and had to pull to the side of the road and just stare, was a whole slew of minor surprises, like mountain spring water. Also a minor surprise: Moose exist, and they are massive. Turns out that there’s a family of moose by my uncle’s place, and they’re not too shy about being around people. Again, this may seem like a weird thing to be surprised by, but I’m very much a city guy. I like the anonymity of being one of millions in a concrete jungle (as long as that concrete jungle isn’t Houston), but I also like the whole nature thing. Of course, moose, as a rule, don’t live in cities, so I have never had a chance to see one just hanging out on the side of the road, watching traffic.
So, I pulled up to my uncle’s house in Grand Lake, where the lake was stupid clear, the weather was crisp, and just a couple of miles away as the crow flies was the Rocky Mountain National Park. It was just a bit different from the suburbs of St. Louis where I’d been the day before, the not-so-pleasant looking city of Kansas City, and what turned out to be the (seemingly) endless sprawl of Air Force bases in Colorado Springs. (Which, also, explained why there was a USAA ATM.)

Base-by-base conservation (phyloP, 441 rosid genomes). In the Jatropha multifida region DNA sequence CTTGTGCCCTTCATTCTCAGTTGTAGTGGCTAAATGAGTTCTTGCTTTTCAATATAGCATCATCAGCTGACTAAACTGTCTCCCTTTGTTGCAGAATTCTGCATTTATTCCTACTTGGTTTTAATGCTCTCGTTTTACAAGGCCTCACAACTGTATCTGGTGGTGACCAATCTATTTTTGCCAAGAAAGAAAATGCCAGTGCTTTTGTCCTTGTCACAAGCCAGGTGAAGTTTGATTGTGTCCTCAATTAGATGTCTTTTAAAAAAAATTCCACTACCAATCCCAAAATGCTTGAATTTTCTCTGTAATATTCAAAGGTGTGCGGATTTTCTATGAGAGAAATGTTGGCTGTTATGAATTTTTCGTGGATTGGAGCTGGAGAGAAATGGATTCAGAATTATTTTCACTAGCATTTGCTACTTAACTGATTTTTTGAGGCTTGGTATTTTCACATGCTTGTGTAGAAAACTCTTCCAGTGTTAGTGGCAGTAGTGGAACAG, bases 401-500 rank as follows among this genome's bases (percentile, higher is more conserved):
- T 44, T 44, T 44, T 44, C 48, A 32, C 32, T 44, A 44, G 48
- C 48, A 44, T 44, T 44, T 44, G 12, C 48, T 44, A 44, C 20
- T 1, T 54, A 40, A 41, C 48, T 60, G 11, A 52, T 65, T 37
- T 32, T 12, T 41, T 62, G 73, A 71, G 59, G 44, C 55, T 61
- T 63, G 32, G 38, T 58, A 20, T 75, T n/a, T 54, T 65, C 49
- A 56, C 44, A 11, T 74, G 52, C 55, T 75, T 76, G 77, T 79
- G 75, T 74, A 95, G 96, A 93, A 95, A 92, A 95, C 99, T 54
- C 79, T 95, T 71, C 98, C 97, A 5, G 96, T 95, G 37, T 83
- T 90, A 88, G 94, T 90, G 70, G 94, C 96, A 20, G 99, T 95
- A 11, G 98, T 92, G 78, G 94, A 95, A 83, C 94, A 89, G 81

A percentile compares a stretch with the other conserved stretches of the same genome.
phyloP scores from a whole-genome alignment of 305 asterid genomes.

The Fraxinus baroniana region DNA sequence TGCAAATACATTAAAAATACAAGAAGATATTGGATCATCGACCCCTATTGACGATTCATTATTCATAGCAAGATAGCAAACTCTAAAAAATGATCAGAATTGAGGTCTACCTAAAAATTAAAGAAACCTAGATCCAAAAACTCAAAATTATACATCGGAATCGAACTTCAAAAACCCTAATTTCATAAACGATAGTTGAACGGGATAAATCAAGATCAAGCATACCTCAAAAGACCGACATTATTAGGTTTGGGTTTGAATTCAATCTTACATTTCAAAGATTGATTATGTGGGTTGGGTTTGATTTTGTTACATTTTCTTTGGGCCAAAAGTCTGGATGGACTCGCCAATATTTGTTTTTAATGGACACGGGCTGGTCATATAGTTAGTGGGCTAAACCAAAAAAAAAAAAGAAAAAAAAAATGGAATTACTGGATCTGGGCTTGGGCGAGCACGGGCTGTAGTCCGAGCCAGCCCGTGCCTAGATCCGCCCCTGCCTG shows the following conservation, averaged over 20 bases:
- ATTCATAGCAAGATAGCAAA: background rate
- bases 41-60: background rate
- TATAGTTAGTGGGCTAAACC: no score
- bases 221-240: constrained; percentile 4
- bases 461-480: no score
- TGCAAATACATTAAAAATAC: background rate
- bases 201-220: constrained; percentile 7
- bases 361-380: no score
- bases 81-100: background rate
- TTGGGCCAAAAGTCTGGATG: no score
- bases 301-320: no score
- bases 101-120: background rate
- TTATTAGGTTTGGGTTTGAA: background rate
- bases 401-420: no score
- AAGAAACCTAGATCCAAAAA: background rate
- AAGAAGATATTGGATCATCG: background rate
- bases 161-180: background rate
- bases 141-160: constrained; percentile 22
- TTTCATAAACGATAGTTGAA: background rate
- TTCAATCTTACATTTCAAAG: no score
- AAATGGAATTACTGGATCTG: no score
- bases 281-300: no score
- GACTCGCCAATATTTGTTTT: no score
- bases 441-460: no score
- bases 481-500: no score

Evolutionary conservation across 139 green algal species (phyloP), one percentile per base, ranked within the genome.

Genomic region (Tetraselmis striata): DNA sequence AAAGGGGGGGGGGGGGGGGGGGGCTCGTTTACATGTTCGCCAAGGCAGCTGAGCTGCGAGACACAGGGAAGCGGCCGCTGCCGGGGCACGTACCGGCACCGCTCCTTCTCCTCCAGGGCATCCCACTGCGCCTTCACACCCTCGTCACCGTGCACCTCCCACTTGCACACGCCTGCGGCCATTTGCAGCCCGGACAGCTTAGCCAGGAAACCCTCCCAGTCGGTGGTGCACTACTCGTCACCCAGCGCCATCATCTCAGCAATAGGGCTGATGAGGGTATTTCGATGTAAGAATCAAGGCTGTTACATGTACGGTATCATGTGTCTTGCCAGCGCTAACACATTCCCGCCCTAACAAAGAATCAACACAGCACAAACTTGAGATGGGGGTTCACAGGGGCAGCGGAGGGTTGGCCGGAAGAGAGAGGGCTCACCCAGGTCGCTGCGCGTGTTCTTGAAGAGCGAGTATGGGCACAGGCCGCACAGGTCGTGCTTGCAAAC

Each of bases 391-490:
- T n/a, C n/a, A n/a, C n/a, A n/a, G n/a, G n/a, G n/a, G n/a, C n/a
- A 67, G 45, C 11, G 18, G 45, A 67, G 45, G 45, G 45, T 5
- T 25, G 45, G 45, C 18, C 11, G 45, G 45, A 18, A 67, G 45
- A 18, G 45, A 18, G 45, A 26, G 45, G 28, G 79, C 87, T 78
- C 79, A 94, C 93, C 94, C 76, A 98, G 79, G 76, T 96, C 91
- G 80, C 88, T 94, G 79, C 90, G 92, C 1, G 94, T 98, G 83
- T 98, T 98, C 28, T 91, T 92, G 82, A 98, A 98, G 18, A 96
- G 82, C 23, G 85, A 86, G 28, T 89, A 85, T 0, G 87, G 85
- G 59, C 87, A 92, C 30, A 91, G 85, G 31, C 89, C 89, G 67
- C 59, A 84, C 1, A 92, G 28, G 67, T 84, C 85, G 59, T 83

For a long time, my friends and I in Tennessee would go “camping” every September. (There were electrical outlets, nearby showers, and easy access to Internet from a nearby marina, but we were in a state park, so it was camping.) One year, as we sat around the “bonfire” and tried to roast marshmallows in between rounds of screaming at each other over Risk, my friend Brad’s Dad, Glenn and I were going back and forth about a quasi-Zen idea of “The Quiet.” Basically, it’s the still mind in a sea of noise and action. That conversation has stayed with me for a long time now, and when I stepped out of the car next to Columbine Lake, I thought of The Quiet.
I took a deep breath, sure, again, that I had made the right choice.
I stood there for a few minutes, just taking it in. Mike and Mary Ann hadn’t come back from their golfing excursion yet, but they’d left me the code to get into the house in a voicemail. I figured I had time to take in the scenery a bit.
I got my fill, pulled out my phone to get the code, and realized I had no reception to check my voicemail.
“Shit,” I said.